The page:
Adrian Jaoude (with Cezar Bononi) def. Joe Gacy

The cavalcade of NXT talent continued, as we next saw two Brazilian dudes from the WWE Performance Center. While I’ve heard the name Cezar Bononi before, I’ve never seen him (or his partner) before. I honestly didn’t know which one was which until Adrian Jaoude took his top off. He took on former CZW World Heavyweight Champion Joe Gacy here in what was essentially a squash. Gacy got some offense in, but for the most part, Jaoude dominated, and pinned Gacy after hitting a spinning kick. It felt like one of those boring UFC fights where nothing happens. I don’t foresee these Brazilian dudes going far in WWE, but hey, you never know. Wrestling is a weird business. *1/2

Leon Ruff (with Ayla Fox) def. Barrett Brown

I honestly don’t know why it took so long for EVOLVE to book Barrett Brown again. For those who don’t remember, Brown made his first (and only) EVOLVE appearance back at EVOLVE 77 in January 2017. On that night, he was part of an incredibly entertaining six-man tag team bout that saw his side (which included Zack Sabre Jr. & Darby Allin) defeat Ethan Page & The Gatekeepers. Brown more than held his own in that one, and it’s honestly astounding that it took EVOLVE almost two years to book him again. Anyway, he took on Leon Ruff here in what ended being an entertaining match. It was a slight step down from the opener, but it featured similar characteristics. The length was similar (both bouts clocked in at around ten minutes), and there was fun back and forth action from start to finish. Brown had a solid outing, with Ruff continues to impress. Ruff has been the standout of The Skulk (from an in-ring standpoint), and fact that he’s getting more opportunities in singles competition is proof of that. He ultimately picked up the win after getting the better of Brown during a series of pinfall exchanges. A very enjoyable undercard match. ***1/4

EVOLVE Tag Team Titles – The Street Profits (Angelo Dawkins & Montez Ford) def. Doom Patrol (Chris Dickinson & Jaka) (c)

To be completely honest, this was my first time seeing The Street Profits in action. While I’ve obviously heard a lot about them, I just haven’t had the time to really dive into NXT, aside from the big TakeOver specials, over the last year or so (working forty hours a week will obviously restrict what you do in your free time). So I was very intrigued to see how Angelo Dawkins & Montez Ford would do as they challenged the team that has defined the EVOLVE Tag Team Titles over the last year or two.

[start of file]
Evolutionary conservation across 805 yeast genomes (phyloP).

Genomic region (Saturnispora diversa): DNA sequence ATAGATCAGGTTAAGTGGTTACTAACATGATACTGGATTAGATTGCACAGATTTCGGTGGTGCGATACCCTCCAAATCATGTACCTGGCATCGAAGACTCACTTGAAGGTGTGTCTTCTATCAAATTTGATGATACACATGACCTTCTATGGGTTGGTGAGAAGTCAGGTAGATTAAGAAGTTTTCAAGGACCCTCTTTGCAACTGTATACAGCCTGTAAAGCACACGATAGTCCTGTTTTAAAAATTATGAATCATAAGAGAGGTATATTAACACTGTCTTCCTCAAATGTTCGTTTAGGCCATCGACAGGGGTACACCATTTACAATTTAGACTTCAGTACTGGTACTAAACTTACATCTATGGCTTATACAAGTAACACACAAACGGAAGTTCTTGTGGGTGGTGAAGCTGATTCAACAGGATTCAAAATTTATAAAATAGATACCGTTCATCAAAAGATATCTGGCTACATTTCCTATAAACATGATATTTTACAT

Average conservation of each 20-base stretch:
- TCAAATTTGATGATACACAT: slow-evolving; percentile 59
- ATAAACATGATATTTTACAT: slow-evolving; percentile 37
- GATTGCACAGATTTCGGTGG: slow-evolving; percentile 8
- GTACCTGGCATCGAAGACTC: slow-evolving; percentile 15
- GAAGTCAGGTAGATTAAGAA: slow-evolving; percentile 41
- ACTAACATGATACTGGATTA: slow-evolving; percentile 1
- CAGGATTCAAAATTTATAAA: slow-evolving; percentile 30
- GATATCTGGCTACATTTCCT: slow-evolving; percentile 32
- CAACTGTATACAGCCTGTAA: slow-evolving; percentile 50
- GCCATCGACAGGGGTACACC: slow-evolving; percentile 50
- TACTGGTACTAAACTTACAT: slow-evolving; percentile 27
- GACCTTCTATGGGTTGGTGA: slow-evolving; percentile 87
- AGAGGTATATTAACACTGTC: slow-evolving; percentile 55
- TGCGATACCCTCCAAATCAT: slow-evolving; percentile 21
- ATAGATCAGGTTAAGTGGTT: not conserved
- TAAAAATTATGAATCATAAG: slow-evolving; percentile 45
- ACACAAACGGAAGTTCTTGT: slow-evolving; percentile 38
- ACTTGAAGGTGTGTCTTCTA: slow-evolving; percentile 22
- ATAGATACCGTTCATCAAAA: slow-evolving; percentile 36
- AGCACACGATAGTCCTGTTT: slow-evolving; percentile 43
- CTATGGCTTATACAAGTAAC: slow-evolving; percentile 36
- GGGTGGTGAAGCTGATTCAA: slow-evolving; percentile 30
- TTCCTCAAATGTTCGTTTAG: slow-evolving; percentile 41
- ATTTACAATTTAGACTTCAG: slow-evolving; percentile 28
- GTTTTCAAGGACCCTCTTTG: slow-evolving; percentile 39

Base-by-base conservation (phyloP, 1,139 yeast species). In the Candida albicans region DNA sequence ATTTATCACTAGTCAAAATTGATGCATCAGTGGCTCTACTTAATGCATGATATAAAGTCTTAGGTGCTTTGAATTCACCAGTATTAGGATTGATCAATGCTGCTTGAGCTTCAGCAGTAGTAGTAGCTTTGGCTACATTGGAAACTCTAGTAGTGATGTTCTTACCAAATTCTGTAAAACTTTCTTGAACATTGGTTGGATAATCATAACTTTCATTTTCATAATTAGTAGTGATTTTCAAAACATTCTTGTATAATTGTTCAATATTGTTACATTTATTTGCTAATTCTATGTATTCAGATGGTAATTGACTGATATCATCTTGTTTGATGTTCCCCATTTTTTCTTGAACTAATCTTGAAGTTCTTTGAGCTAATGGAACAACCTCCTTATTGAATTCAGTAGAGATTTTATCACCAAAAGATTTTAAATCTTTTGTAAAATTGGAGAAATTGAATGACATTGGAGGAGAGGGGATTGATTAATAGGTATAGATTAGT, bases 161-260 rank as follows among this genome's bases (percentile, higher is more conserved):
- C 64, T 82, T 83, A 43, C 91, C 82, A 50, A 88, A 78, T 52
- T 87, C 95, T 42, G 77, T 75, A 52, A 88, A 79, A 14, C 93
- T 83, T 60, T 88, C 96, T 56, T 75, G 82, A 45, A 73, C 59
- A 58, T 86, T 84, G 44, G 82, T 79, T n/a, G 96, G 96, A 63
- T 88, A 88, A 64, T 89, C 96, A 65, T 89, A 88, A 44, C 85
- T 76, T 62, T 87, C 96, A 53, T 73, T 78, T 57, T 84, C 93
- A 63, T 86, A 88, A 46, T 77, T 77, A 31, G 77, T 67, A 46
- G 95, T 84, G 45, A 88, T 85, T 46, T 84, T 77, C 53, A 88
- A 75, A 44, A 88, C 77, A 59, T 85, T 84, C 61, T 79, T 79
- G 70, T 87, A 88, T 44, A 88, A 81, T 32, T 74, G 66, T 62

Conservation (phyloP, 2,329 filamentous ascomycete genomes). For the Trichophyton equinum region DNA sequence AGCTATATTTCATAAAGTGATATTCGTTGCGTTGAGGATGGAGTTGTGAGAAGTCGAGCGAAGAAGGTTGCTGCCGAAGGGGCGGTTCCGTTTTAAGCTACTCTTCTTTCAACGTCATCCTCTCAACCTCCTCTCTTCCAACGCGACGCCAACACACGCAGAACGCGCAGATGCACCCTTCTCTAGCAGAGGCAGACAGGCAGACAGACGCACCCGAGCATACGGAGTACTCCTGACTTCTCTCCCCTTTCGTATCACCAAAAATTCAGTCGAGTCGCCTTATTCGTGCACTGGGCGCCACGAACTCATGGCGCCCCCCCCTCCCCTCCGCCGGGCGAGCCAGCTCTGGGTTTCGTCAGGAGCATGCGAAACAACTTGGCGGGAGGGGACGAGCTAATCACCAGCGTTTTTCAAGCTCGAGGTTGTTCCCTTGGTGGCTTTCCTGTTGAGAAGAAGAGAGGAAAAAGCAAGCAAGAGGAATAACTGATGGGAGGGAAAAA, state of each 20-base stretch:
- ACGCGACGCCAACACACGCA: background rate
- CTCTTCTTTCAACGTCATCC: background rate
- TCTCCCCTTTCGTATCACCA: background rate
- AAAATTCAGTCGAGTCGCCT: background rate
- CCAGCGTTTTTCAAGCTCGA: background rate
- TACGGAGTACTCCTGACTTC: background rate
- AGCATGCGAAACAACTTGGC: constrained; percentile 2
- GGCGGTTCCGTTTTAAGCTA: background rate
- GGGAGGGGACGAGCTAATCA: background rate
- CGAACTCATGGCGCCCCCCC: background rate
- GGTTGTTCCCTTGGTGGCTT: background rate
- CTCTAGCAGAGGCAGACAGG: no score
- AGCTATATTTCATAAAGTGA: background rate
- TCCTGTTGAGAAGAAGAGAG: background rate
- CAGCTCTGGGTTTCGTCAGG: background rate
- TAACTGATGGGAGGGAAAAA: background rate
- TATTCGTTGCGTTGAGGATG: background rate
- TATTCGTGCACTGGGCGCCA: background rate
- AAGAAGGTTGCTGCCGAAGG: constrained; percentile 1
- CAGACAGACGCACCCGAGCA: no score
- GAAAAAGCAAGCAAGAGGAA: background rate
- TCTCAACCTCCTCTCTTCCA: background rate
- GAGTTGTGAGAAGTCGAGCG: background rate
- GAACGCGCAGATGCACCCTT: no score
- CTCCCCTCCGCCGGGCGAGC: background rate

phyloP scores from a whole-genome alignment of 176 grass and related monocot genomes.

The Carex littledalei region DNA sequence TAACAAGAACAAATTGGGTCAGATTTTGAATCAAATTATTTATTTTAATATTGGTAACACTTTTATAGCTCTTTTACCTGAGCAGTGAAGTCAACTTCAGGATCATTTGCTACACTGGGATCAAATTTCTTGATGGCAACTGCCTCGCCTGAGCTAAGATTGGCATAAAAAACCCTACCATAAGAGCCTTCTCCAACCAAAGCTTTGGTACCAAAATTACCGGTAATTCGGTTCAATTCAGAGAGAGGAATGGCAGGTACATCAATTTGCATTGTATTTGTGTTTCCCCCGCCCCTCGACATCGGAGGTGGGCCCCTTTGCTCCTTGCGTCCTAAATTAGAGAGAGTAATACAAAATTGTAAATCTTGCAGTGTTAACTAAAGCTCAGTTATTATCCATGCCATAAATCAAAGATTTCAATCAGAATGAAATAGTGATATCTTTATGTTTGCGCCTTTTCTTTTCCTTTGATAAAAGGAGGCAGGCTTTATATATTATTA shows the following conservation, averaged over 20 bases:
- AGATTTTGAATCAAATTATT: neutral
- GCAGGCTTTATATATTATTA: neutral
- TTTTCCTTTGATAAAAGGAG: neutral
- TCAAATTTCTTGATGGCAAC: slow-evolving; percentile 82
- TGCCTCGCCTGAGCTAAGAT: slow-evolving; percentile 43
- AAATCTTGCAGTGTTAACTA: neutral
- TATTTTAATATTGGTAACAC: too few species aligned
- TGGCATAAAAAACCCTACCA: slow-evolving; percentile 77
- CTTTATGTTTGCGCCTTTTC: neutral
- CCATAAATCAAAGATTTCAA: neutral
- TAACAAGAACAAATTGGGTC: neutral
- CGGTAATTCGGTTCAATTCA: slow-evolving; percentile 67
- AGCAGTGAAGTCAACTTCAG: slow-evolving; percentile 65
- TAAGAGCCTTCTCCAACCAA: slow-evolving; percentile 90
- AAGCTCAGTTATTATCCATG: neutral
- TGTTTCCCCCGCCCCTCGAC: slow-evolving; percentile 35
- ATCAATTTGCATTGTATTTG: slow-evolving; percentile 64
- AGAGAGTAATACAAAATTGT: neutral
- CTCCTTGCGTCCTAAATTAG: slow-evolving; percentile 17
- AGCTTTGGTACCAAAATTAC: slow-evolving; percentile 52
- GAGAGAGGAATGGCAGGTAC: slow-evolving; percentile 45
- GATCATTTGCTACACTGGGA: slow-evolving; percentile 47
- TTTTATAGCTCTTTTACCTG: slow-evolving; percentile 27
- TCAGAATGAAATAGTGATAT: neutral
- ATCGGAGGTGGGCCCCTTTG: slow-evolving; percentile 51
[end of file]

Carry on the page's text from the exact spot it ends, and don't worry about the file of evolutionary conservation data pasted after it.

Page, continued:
The match itself was pretty good, and they managed to tell a decent story. After a fairly standard opening exchange, Doom Patrol isolated Montez Ford for a number of minutes until he finally made the hot tag to Angelo Dawkins. The action did pick up a little bit down the stretch, and eventually, The Street Profits captured the EVOLVE Tag Team Titles after Ford hit a top rope splash onto Jaka. Again, this was a perfectly solid undercard tag team encounter, but they never reached that next gear, which would’ve taken the match from “pretty good” to “really good” (if that makes sense). The Street Profits seem to have a fun act, and while I don’t see them being a top tag team in WWE (especially given that so many have proclaimed Montez Ford as a future singles star), they can certainly succeed as an entertaining undercard team. Now as for the title change itself, I can understand if it rubs people the wrong way (especially with regards to EVOLVE’s relationship with WWE, which has clearly gotten stronger), but at the same time, this is exactly what the EVOLVE Tag Team Titles needed. The tag team division in EVOLVE has been relatively weak in general, and for the last few months, Doom Patrol have basically been champions of a division that has no teams. The Street Profits wouldn’t have been my first choice, but at this point, just having another team in the division to work with Chris Dickinson & Jaka is a positive. ***1/4

Angelo Dawkins took the mic afterward, and promised that The Street Profits will defend the titles against any challengers, and on all EVOLVE shows going forward. Montez Ford then thanked everyone for coming out to witness their huge victory.